As literary quarrels go, this was a particularly good one, because it wasn’t really about technique but about the quality of ideas, about the relationship between knowledge and innovation, and not least about the value of originality. Before the 18th century, no self-respecting man of letters (who, after all, had been weaned on the ancients) would have thought to dismiss the authors who had formed his education. The past wasn’t something to surpass or circumvent, but to adapt and make relevant.
On the other hand, once the present began to seem divorced from the past, modern writers felt they knew more than had their ancestors, and to distinguish themselves from both the ancients and their own contemporaries, they had to write works unbeholden to previous efforts. In Edward Young’s Conjectures on Original Composition (1759), we find the notion that "the first ancients had no merit in being originals; they could not be imitators. Modern writers have a choice to make and therefore have a merit in their power."
What that power entails has been on the minds of writers ever since. From the Augustans to the Romantics and on through the Victorians and modernists, writers have grappled with precursors and established standards. A few decades ago the modernists themselves became precursors when a loose confederation of critics and philosophers decided that modernism consisted of work that was too oblique and too self-consciously "high art" while remaining at the same time innocent of its own socio-semiotic implications. But what made the postmodern charter different was its willingness to discard the very idea of standards. Starting from the premise that aesthetics were just another social construct rather than a product of universal principles, postmodernist thinkers succeeded in toppling hierarchies and nullifying the literary canon. Indeed, they were so good at unearthing the socioeconomic considerations behind canon formation that even unapologetic highbrows had to wonder if they hadn’t been bamboozled by Arnoldian acolytes and eloquent ideologues.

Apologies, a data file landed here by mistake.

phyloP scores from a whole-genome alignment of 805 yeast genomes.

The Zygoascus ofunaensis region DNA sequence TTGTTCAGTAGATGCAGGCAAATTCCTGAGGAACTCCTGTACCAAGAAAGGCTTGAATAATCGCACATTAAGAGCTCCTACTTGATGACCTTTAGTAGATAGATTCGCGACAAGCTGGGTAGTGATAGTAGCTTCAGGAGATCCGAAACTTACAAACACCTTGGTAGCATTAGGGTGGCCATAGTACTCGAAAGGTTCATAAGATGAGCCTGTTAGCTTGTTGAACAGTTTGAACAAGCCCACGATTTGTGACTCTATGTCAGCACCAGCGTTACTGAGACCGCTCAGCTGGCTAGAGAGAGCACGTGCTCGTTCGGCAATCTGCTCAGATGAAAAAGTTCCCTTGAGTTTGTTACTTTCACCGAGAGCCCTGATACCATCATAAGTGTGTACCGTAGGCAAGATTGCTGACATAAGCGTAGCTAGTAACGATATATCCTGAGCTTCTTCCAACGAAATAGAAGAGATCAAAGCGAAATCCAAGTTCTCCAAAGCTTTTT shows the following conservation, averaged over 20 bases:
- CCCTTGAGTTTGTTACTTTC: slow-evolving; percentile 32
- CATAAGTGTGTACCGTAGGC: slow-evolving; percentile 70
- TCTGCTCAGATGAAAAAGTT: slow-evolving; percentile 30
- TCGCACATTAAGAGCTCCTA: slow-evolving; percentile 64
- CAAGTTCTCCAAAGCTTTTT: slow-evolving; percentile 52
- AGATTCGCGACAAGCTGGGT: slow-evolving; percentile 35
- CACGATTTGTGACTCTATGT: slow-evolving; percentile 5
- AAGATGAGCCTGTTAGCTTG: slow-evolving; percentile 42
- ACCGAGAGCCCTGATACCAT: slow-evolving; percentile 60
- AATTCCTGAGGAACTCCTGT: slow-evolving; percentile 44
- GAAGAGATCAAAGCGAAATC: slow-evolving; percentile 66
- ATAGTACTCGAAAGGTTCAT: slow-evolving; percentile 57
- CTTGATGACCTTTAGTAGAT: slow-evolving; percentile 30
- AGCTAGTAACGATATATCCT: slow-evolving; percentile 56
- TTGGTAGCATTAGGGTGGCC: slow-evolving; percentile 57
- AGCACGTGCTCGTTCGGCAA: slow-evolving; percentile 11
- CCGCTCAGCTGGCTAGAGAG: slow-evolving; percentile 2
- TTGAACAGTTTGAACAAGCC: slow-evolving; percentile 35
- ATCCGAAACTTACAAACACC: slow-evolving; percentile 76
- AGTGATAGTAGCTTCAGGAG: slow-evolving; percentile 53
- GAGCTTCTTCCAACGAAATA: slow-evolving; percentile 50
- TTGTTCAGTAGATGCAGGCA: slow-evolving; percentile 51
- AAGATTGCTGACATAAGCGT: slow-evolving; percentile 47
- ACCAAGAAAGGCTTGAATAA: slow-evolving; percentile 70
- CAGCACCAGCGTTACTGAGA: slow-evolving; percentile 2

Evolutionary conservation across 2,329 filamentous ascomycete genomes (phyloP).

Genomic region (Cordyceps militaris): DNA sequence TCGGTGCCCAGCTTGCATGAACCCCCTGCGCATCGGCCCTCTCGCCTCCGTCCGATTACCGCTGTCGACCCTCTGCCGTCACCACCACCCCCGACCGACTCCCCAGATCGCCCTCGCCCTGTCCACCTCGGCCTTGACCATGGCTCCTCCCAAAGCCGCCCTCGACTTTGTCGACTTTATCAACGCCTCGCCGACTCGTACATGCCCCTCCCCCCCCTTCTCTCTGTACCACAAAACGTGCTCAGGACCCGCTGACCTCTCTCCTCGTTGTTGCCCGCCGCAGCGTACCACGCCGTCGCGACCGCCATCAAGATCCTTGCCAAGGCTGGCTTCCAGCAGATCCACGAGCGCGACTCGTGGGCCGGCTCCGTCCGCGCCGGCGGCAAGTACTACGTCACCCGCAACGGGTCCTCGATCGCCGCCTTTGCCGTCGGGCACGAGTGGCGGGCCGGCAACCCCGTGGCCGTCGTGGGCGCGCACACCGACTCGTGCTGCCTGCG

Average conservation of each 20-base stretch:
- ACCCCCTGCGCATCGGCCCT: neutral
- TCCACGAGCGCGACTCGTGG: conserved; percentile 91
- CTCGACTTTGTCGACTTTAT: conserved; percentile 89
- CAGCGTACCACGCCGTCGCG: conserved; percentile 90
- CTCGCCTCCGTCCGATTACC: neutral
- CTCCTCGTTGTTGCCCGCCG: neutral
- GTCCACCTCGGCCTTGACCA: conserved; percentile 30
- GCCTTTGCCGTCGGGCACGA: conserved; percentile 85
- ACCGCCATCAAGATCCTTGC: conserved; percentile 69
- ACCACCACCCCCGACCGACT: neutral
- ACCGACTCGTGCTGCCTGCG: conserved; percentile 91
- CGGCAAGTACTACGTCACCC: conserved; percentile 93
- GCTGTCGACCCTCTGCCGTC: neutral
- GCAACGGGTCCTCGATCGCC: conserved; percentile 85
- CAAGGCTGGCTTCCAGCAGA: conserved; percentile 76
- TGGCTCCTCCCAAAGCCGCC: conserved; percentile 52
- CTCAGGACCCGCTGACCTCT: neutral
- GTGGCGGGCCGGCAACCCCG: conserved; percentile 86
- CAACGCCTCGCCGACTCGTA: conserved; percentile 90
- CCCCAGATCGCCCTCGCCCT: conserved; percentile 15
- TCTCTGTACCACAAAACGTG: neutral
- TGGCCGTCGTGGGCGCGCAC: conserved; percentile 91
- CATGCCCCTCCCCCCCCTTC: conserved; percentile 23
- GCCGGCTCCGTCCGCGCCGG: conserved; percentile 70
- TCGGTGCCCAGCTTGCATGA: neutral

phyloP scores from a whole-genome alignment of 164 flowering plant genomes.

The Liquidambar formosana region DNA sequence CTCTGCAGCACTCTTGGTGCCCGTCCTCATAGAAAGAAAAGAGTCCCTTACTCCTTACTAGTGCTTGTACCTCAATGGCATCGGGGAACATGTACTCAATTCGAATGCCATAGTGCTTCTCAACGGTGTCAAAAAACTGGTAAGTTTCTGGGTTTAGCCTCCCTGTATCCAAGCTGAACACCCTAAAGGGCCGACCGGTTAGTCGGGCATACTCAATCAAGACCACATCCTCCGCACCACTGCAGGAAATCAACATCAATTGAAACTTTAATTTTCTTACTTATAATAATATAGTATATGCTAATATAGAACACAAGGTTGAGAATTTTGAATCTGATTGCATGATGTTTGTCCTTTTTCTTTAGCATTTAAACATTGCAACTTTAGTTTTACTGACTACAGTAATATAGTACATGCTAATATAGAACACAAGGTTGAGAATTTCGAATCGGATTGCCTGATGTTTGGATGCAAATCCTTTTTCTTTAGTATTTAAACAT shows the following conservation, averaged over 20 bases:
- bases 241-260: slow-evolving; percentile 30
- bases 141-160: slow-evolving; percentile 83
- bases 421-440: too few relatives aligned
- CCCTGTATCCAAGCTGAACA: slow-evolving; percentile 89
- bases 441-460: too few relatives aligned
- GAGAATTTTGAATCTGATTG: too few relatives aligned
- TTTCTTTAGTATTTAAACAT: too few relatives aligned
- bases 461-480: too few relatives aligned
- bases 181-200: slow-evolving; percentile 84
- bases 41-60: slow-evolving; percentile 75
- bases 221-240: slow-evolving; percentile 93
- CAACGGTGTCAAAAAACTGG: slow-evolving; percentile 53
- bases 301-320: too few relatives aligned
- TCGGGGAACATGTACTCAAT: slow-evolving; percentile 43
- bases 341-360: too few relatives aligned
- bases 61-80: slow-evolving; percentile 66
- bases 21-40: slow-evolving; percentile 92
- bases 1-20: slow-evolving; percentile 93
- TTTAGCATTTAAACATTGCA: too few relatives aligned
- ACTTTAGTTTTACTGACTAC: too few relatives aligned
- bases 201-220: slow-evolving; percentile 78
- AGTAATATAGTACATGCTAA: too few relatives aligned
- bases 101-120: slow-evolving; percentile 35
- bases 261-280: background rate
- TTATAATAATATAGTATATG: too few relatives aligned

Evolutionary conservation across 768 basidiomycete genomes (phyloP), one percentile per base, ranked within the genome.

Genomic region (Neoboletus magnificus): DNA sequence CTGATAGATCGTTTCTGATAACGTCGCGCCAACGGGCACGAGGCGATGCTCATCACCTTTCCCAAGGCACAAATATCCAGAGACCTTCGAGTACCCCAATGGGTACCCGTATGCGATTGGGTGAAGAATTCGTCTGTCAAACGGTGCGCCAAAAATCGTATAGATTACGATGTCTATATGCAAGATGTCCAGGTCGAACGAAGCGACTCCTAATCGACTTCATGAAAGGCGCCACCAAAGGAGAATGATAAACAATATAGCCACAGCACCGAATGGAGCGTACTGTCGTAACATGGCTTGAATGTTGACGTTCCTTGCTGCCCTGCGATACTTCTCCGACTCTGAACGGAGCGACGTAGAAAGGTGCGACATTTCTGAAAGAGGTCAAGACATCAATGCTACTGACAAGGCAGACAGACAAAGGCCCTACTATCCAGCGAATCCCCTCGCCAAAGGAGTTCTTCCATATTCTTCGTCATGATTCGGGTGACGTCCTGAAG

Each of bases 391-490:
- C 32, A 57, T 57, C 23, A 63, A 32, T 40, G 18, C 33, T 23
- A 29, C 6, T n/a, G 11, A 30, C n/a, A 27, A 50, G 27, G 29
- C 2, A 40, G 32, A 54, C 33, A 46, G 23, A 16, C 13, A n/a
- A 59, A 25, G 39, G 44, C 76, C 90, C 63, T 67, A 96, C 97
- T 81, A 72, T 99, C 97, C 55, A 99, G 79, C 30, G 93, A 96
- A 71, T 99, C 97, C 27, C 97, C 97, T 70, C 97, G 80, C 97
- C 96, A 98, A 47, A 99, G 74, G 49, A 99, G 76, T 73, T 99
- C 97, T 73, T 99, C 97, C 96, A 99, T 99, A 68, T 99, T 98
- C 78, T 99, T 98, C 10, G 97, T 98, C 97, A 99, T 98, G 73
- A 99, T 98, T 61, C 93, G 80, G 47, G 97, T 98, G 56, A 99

That heretofore inviolable ideal of art, as expostulated by Walter Pater and John Ruskin, by T.S. Eliot and Lionel Trilling, by the New Criticism, was shunted aside; and those emblematic qualities of modernist works—obliqueness, lyricism, dissonance, ambiguity—were relegated to a hubristic past. Although many former canonical authors continue to be taught in universities, so are many popular, commercial, and genre writers. As long as a writer accumulates sufficient readers and a decent press, respect surely follows. Any reason that George R.R. Martin shouldn’t have parity with William Faulkner? Is Maya Angelou really less important than Emily Dickinson?
The liberal allocation of excellence, a byproduct of the culture wars of the 70s and 80s, is an old story by now, exemplified by the self-esteem movement in public schools, the blurring of distinctions between high and low, and the inclusion of formerly disenfranchised poets and writers into the syllabus. And, truth be told, life became easier without a canon. Many readers probably felt guilty if they couldn’t see the point of Ulysses (Virginia Woolf and D.H. Lawrence being notable exceptions), and many writers probably felt inadequate about producing work that was not canon-worthy. But once the canon was removed, Donne’s phoenix was free to rise unfettered by pieties and paradigms and every reader could become a person with unimpeachable taste.